The Martians and Us

Here is everything that’s wrong with Radio Times:

The Martians and Us: From Apes to Aliens

The first of a brainy three-part history of British science fiction looks at the preoccupation of genre writers with evolution. The programme explores the progress-v-decay debate through the work of professors of the prescient from HG Wells to Arthur C Clarke. It uses psychedelic visualisations and book extracts read with sonorous gravity by Peter Capaldi, while well-chosen clips from Doctor Who, Things to Come and 2001: a Space Odyssey distract from periods of excessive chin-stroking.

— Mark Braxton

Because heaven forbid a television documentary take science fiction seriously.

Did anyone else watch this? I have to say I was impressed, and there isn’t even an implied “for tv” in that statement. The Martians and Us is one of the flagship programmes in the “Science Fiction Britannia” season that BBC Four is running at the moment. It looks like a pretty good season in general, to the point where, if I’m not careful, I can see myself doing nothing but watching BBC Four for the next three weeks. For example, tonight at 10.55 there’s an extended interview with Iain Banks ; and on Monday 27th there’s what looks like an interesting drama based on a Wyndham short. I’m not sure when whatever programme is going to use the footage filmed at last month’s ton is going to air, but I’ll be keeping an eye out for it.

It’s tempting to wonder whether the season got commissioned, in whole or in part, off the back of the success of Russell T. Davies’ Doctor Who, not least because damn near the only present-tense moment in the first episode of this series is a clip from Rob Shearman’s first-season episode “Dalek” — specifically, the death of the last Dalek — complete with narration that assumes familiarity with, say, Rose in a way that familiarity is clearly not assumed when talking about even H.G. Wells. That aside, though, whoever’s behind it all has indeed taken science fiction seriously, lining up an impressive array of talking heads, giving them enough space to say useful things, and structuring the episodes (or at least episode one) around reasonably sensible arguments. If I have a reservation about the series, it’s that it looks like it’s going to cut off at about 1980; rather than being a linear history, the three episodes seem to describe three strands of british sf. Episodes two and three are “dystopias” and “the end of the world“, respectively — for which read “Orwell” and “Wyndham”, I assume — and episode one, which took as its theme “evolution”, didn’t get past 1968.

But that’s ok, because it allowed the episode to deal with its touchstones — Wells; Stapledon; Quatermass; The Midwich Cuckoos; and Arthur C. Clarke — in some depth, with sidebar trips into Doctor Who, Buck Rogers and others. The use of evolution as an organising principle puts the focus squarely on the scientific romance tradition, and mostly works well, as in the moment when, after a long discussion of The Time Machine, the focus switches to Doctor Who, and a shot of the first Doctor meeting primitive savages. They’re in the deep past, not the deep future, but after the preceding discussion about how evolution does not guarantee progress, the narrator’s comparison — “meet the Morlocks” — still feels apt. Similarly, The War of the Worlds is linked to the we-are-the-Martians ending of Quatermass and the Pit, and both are used to develop, in combination with the “education turns you into an alien” theme identified in The Midwich Cuckoos, a more general theme of alien intervention in human development, most particularly as explored in Clarke’s work.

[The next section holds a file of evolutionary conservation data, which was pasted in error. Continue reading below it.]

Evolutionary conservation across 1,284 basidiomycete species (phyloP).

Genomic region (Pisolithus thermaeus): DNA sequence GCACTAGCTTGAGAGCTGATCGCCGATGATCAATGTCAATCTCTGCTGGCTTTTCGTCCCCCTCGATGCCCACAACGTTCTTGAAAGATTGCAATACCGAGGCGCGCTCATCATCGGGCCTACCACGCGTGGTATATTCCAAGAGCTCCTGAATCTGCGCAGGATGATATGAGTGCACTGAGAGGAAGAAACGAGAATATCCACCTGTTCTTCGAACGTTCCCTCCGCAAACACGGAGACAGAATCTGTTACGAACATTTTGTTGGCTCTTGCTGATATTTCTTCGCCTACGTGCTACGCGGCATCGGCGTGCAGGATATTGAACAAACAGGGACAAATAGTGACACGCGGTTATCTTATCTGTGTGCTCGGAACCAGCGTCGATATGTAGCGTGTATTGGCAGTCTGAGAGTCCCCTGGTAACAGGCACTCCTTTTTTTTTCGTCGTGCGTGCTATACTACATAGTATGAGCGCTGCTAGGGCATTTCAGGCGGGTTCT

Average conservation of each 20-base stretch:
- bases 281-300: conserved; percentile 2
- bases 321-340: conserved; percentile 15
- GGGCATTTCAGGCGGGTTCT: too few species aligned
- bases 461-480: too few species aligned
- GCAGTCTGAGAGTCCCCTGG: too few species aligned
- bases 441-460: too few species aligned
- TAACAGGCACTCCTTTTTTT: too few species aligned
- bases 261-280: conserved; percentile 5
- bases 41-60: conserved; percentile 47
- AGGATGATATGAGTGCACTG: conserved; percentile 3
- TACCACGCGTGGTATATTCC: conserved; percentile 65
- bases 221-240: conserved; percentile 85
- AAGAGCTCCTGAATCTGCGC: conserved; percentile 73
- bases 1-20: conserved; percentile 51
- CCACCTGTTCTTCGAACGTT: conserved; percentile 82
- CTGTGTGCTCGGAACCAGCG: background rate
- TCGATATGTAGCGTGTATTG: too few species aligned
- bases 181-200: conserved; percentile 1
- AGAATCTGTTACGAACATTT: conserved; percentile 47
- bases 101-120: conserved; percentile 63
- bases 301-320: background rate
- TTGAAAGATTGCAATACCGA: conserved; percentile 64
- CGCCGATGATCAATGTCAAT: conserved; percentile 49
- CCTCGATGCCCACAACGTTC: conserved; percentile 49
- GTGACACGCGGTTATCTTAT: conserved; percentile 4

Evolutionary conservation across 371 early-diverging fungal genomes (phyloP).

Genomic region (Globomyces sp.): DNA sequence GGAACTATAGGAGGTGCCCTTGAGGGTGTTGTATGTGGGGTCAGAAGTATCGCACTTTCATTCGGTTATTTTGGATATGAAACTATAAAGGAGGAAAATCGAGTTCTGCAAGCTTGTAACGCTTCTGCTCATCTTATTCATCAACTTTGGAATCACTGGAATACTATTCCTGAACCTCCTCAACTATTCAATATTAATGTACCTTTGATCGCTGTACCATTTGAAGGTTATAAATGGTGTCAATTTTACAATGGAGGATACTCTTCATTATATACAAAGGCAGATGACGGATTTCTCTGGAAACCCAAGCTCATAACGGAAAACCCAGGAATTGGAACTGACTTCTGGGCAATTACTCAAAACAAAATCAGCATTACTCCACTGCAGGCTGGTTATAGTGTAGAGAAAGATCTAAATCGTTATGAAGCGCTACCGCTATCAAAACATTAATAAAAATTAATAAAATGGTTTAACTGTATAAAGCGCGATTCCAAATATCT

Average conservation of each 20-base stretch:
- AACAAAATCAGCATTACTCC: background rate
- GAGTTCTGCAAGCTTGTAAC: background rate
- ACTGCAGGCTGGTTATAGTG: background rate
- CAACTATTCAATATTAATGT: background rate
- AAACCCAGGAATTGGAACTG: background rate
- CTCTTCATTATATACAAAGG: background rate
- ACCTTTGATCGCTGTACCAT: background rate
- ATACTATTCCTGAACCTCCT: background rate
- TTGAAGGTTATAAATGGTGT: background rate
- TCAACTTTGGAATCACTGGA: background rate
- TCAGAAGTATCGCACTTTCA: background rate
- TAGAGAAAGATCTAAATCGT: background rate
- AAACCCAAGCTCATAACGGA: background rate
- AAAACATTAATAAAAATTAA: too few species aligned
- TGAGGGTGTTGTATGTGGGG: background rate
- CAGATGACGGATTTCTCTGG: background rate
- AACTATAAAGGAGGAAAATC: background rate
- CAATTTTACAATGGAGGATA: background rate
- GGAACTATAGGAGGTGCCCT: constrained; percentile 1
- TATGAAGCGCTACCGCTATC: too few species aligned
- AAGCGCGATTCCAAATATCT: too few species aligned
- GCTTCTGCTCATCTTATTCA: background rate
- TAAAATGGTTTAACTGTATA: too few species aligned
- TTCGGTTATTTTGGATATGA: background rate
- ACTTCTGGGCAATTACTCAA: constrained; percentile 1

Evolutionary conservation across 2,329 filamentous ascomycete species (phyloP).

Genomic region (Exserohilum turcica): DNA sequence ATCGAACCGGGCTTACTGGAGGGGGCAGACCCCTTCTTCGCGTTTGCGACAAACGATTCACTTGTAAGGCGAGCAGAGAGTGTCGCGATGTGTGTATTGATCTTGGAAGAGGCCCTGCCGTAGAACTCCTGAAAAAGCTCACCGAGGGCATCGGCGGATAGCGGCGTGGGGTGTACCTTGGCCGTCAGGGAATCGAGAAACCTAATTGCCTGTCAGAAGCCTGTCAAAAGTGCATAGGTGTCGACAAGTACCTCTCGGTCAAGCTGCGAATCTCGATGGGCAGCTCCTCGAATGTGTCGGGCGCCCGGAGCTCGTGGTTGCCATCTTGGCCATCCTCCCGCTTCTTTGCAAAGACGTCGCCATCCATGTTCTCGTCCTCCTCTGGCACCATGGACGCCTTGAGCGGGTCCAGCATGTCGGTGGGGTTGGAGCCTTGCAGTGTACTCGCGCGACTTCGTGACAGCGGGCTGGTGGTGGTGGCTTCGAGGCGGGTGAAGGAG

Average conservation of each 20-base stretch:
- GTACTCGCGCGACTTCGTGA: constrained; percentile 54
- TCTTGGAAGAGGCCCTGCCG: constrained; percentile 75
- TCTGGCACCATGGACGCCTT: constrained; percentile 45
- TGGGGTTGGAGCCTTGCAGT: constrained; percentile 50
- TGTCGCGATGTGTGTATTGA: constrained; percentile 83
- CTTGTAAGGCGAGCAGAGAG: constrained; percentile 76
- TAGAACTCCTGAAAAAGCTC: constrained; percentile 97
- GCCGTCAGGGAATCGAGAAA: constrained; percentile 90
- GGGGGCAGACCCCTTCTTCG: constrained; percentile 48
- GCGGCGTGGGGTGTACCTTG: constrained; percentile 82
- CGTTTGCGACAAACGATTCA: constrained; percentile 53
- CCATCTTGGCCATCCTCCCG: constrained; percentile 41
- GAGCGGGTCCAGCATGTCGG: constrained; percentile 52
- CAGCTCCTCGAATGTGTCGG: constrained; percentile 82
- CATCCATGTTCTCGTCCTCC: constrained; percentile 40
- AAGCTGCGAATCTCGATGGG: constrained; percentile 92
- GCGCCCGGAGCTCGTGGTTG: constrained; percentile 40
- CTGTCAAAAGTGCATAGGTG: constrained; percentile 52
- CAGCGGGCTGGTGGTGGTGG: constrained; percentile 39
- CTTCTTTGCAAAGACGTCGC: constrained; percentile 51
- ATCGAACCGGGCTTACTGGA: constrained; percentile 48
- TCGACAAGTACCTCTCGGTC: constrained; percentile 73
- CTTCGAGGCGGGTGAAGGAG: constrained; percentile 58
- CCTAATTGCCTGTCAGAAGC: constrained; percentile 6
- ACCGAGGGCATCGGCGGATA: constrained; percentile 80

This is a series, then, focused on the literary history of British sf, with media (by and large, rightly) seen as responding to or adapting earlier work, and it’s a focus that’s also evident in the featured commentators. There are critics (Roger Luckhurst, Patrick Parrinder), writer-critics (Brian Aldiss, Brian Stableford, Kim Newman), and writers (Doris Lessing, Stephen Baxter, China Mieville, and from tv-land, the late Nigel Kneale), with a relative (Mary Shenai, daughter of Olaf Stapledon) and a biologist (the eminently reliable Steve Jones) rounding things out. There are, in other words, a bunch of people who really like science fiction, and really get science fiction — the whole awe and wonder and majesty bit — and whatever Mark Braxton may say about chin-stroking, for me that shone through. So Kim Newman gets to be Kim Newman, throwing off irreverent but somehow telling trivia; Brian Aldiss reads the famous opening of The War of the Worlds, and can’t quite stifle a little yelp of glee when he’s done; China Mieville talks about H.G. Wells’s love of the weird; and Doris Lessing and Stephen Baxter wax lyrical about the mind-expanding effects of Starmaker. The narration is mostly good, too, striking just the right balance between witty and informed. On Stapeldon, for instance: “By night he taught philosophy; by day he thought up plans for the future of mankind.” On the arrival of American sf in Britain after World War Two: “Overcoloured, overblown, and over here.” And on the world before Darwin and deep time, before The Time Machine: “There was time, but not much of it.”